wed 20/06/2018

Theatre Features

'I come from there': how the Royal Court brought home plays from Ukraine, Chile and Syria

Elyse Dodgson

The autumn season of plays at the Royal Court leads with international work. B by Guillermo Calderón (from Chile), Bad Roads by Natal'ya Vorozhbit (from Ukraine) and Goats by Liwaa Yazji (from Syria) have a long history with our international department.

Read more...

'First read-throughs have magic': Simon Stephens on Heisenberg: The Uncertainty Principle

Simon Stephens

All theatre workers have a day that they dread. For actors there is a particular terror about a first preview that can fuel those performances with adrenaline. For playwrights - well, for me at least - it is the first time a play is ever read out loud by a company of actors. This never fails to shred me.

Read more...

'I’d never written a play as a single action before': David Eldridge on 'Beginning'

David Eldridge

My friend, the playwright Robert Holman, says that the writing of a play is always “the product of a moment”. Of course, he’s right, but sometimes you have to pick your moment.

Read more...

Young Reviewer of the Year Award: the four finalists are...

theartsdesk

In July we launched a competition in association with The Hospital Club to unearth talented young critics. We were clear about what we were looking for: “We want to read reviews that make us think – provocative, entertaining writing that gets under the skin of the art it addresses, that dares to ask uncomfortable questions and offer new answers.

Read more...

'Making it new' - Blake Morrison on adaptation, and how his new play came to life

Blake Morrison

Is there anything more terrifying for a playwright than the first day of rehearsals? For months, even years, you’ve been working and reworking the text, saying the words aloud to yourself in an empty room and imagining the actors saying them to a packed auditorium.

Read more...

Peter Hall: A Reminiscence

Matt Wolf

Theatre artist, political agitator, cultural advocate: Sir Peter Hall was all these and more in a career that defies easy encapsulation beyond stating the obvious: we won’t see his like again any time soon. He helped shape my experience and understanding of the arts in this country, as I am sure he did for so many others.

Read more...

'No matter where our intersections lie, we are all fundamentally connected'

Tanya Moodie

Trouble in Mind, written by Alice Childress, the black actress, playwright and novelist, first opened at New York’s Greenwich Mews Theatre in November 1955.

Read more...

'We're Still Here': Rachel Trezise on her NTW play about Port Talbot steelworkers

Rachel Trezise

I’ve always written alone. As a novelist, that’s what you do. Sit around in your pyjamas composing sentences that come almost entirely from your own imagination. It’s difficult sometimes to conjure the self-discipline required to complete a draft in a satisfactory period of time, but it is always safe. The first draft is supposed to be dross. Nobody’s going to see it.

Read more...

Aspiration, ecstasy, melancholy: 'The Tale' of Torbay

Philip Hoare

A dark star explodes. I cannot remember the future. A figure appears on the beach. We're always reaching out. It's always just over there. We're always dreaming. The grey rocks, the red sand, the blue sea. Everywhere, the sea. Everything you ever wanted to be.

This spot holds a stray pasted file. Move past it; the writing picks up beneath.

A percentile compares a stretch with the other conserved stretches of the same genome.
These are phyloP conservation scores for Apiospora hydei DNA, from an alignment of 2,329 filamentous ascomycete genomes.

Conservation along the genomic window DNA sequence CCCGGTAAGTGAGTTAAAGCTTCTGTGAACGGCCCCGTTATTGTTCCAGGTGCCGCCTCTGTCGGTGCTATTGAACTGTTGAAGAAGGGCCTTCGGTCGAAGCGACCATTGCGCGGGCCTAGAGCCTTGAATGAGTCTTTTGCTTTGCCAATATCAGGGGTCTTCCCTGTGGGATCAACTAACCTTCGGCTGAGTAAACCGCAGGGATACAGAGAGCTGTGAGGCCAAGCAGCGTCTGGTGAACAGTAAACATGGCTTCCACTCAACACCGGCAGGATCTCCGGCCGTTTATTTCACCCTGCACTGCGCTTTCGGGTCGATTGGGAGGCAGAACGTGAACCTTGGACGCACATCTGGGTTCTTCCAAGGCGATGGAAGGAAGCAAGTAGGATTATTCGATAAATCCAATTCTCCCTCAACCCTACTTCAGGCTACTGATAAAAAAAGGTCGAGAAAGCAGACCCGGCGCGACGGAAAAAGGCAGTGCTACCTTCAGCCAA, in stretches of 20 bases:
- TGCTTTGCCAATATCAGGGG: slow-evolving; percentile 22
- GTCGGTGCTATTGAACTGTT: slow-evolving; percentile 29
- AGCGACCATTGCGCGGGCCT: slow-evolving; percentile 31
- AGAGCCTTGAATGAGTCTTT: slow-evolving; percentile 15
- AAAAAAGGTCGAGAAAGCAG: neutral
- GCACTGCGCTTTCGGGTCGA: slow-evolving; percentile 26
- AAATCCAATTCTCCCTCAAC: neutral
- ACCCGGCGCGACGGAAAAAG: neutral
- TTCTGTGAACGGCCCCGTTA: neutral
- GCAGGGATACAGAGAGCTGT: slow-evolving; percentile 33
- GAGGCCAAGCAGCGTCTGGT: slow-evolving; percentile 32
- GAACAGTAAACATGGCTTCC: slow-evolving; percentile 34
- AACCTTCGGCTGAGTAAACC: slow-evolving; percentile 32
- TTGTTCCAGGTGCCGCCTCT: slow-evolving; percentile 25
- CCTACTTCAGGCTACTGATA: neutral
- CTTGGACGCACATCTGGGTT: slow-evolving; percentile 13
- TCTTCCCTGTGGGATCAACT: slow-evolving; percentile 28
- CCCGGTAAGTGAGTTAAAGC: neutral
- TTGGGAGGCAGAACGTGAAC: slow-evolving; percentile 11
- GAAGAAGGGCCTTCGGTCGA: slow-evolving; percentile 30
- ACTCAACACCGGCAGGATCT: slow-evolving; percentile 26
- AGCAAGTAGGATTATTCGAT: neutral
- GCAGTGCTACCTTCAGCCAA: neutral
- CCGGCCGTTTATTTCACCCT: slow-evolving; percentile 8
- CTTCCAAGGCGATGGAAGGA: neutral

Read more...

'The kaleidoscope of an entire lifetime of memories'

Maggie Bain

When director Bruce Guthrie first gave me the script for Man to Man by Manfred Karge, I was immediately mesmerised by the language, each of the 27 scenes leapt off the page. Some are a few short sentences, other pages long; every one a perfectly formed fragment from a unique and potentially broken mind, flipping from prose to poetry.

Read more...

Pages

Subscribe to theartsdesk.com

Thank you for continuing to read our work on theartsdesk.com. For unlimited access to every article in its entirety, including our archive of more than 10,000 pieces, we're asking for £3.95 per month or £30 per year. We feel it's a very good deal, and hope you do too.

To take an annual subscription now simply click here.

And if you're looking for that extra gift for a friend or family member, why not treat them to a theartsdesk.com gift subscription?

latest in today

CD: Kamasi Washington - Heaven and Earth

It would always be difficult to follow The Epic, the 2015 release which turned LA saxophonist Kamasi Washington from leader of...

Enter theartsdesk / h Club Young Influencer of the Year awar...

Are you a young blogger, vlogger or writer in the field of the arts, books and culture? If so, we've a competition for you to enter.

The...

Natural World: The Super Squirrels, BBC Two review - silline...

Squirrels are a breed as diverse as they are ubiquitous: they inhabit environments as extreme as desert and tundra, and all the lush greenery,...

Ismaili a Go-Go: How the Aga Khan funded a music renaissance

Many of us recognise that rather striking modernist building in Cromwell Gardens near South Kensington tube, having seen it on the way to the V...

Bach Weekend, Barbican review - vivid and vibrant celebratio...

John Eliot Gardiner was 75 in April, and to celebrate, the...

Blu-ray: Force of Evil

Force of Evil is much more than a stunning film...

Falstaff, Garsington Opera review - Sir John under pressure

All those pranks, set-ups, fake letters and disguises, they just keep coming thick and fast in...

Scorpions/ Megadeth, O2 Arena review - by turns lavish, sill...

Scorpions stepped on stage wearing leather jackets and shades, and launched straight into "Going Out With a Bang". For a...